Kite fight in India is referred to as Pecha. Techniques used by Indian fighters during the Pecha are only two. One is released, and the other is pulled.
When flying the smaller fighter kites, the pull is utilized. It is favored because the kites are both light and more maneuverable. This kite is flown to about 200 to 1000 feet before other fighters.
When the time to fight reaches, the operator starts quickly pulling at his line. He simultaneously tries to cut down kites that are on his way. Experienced fliers comfortably cut lines from the side, bottom, or top.
In release cutting, as much line is let out as it involves the operation of larger kites. The kites fly to over 3000 feet, and operators need to keep the kite stable as they continue to let out line.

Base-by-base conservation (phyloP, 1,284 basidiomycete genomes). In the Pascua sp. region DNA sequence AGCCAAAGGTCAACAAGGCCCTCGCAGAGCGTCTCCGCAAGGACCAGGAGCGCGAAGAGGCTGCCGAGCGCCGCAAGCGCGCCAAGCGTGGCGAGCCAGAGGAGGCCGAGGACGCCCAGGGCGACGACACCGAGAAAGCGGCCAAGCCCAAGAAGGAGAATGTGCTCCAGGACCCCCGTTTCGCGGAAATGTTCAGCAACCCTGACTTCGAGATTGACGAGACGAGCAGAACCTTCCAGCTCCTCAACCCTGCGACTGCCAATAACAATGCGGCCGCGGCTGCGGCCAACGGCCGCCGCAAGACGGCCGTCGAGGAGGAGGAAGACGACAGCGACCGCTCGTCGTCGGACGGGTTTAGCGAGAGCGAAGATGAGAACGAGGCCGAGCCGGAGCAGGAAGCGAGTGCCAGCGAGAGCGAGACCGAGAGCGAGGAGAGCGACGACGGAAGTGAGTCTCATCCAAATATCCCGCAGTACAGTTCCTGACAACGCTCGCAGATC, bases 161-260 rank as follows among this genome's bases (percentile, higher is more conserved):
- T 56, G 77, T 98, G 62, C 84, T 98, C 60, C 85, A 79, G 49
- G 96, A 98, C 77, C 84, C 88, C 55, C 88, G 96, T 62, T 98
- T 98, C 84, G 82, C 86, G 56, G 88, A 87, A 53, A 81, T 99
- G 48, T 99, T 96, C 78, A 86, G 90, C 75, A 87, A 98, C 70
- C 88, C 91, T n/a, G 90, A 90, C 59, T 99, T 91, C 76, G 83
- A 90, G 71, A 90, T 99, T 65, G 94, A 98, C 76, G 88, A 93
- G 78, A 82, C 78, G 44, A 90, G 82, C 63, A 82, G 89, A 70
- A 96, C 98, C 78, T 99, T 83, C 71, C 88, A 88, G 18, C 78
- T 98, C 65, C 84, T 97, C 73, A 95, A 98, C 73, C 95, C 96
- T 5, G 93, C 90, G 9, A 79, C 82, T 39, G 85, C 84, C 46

Seeing their kites at this height is usually tricky, and kite operators have to depend on line vibrations for direction. Two people are often involved in flying these kites; with one flying the kite and keeping it steady, the other ensures adequate line flow.
More On Manja Cords
Traditionally, the manufacture of fighter kites included lightweight, thin paper and lightweight, flexible wood. The skins are made of paper, while the spars were made of bamboo wood.
On the other hand, modern American kites are made from synthetic materials. These include fiberglass, carbon fiber, polyester sheeting, and nylon.
Initially, most Asian kite fighters used thin hemp or cotton lines coated with rice glue and crushed glass. Recently, stronger glue and abrasives have been used instead. Other cultures use lines that have knives attached to them to defeat their opponents.
Players’ intent during this time was to toughen their kite lines. While others used paste, others used knives and metal lines.